At the New York Cantina Event, Bioware announced that the romance arcs in the upcoming Shadows of Revan expansion will be "player-sexual". Bioware defines this as: "if you are a player no matter your gender you can romance [the non-player character]."
I disapprove of this.
Oh, I don't care if the NPC is gay or straight. If Bioware wants to include a gay NPC, that's fine by me. If the romance is heterosexual, that's fine as well.
What I object to is defining the NPC's characteristics in terms of the player. An NPC's characterization should exist independently of the PC. Otherwise, the NPC feels less like an actual character, and more like a reflection of the PC, a mere object to fulfill the player's fantasy.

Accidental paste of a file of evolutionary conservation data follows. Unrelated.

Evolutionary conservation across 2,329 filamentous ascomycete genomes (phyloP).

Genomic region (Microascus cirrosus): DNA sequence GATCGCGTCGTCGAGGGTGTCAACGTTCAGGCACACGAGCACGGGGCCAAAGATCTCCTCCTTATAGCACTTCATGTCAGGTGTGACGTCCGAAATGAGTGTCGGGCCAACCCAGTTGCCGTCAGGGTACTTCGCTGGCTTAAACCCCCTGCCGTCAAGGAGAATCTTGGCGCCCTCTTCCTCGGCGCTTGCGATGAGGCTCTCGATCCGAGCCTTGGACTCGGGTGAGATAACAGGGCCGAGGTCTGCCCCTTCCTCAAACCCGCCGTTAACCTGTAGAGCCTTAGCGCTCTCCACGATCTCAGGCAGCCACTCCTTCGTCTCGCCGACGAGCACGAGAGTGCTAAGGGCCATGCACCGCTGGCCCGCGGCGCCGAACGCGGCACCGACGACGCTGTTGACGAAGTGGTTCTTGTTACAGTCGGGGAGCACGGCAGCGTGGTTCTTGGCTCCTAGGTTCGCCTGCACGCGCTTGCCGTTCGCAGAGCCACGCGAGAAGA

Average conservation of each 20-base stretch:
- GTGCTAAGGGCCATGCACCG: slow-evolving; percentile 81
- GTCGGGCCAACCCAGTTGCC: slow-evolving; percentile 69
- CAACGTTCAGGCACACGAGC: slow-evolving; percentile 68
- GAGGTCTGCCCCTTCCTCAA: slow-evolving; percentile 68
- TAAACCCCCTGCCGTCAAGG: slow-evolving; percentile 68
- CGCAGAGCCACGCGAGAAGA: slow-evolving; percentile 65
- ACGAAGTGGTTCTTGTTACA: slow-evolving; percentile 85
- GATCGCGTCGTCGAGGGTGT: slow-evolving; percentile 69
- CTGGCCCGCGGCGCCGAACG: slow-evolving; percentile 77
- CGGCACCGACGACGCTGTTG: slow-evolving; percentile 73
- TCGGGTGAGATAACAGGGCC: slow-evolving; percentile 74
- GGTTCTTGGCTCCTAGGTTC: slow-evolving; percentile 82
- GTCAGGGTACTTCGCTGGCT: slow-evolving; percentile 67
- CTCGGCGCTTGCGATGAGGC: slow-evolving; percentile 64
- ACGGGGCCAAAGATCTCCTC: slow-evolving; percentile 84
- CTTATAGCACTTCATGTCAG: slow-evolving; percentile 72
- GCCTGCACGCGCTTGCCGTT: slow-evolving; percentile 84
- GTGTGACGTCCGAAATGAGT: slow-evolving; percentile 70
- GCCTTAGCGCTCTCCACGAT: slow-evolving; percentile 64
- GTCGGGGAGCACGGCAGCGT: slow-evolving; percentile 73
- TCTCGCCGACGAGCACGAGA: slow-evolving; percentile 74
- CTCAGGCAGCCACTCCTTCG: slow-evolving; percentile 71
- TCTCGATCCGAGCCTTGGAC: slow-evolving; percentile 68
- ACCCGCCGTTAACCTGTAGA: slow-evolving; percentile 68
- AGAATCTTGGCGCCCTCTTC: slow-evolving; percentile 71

As a silly example, imagine if at the beginning of the game, you were asked "What is your favorite ice cream?" Later, you meet the love interest in the game and she goes, "My favorite ice cream is [player's favorite]." That's rather odd and narcissistic. The character should have her own opinions on ice cream.
There's a really good example of this in the Imperial Agent story line. Watcher Two is one of the main supporting characters. She is can be romanced, but only if you are playing a human male. If you're playing an alien, you get shot down. It's part of her character that--as awesome as Watcher Two is--she's an Imperial to the core, and still bound by the prejudices of her culture.
It's okay for an NPC to change in reaction to the actions taken by the player. But the change should be a reaction, driven by the existing independent personality.
Of course, we know why Bioware is choosing this path. It cuts down on the number of characters and permutations required, while still allowing everyone a romance option. But I think it makes for weaker characterization, and leads to a lesser and overly player-centric story.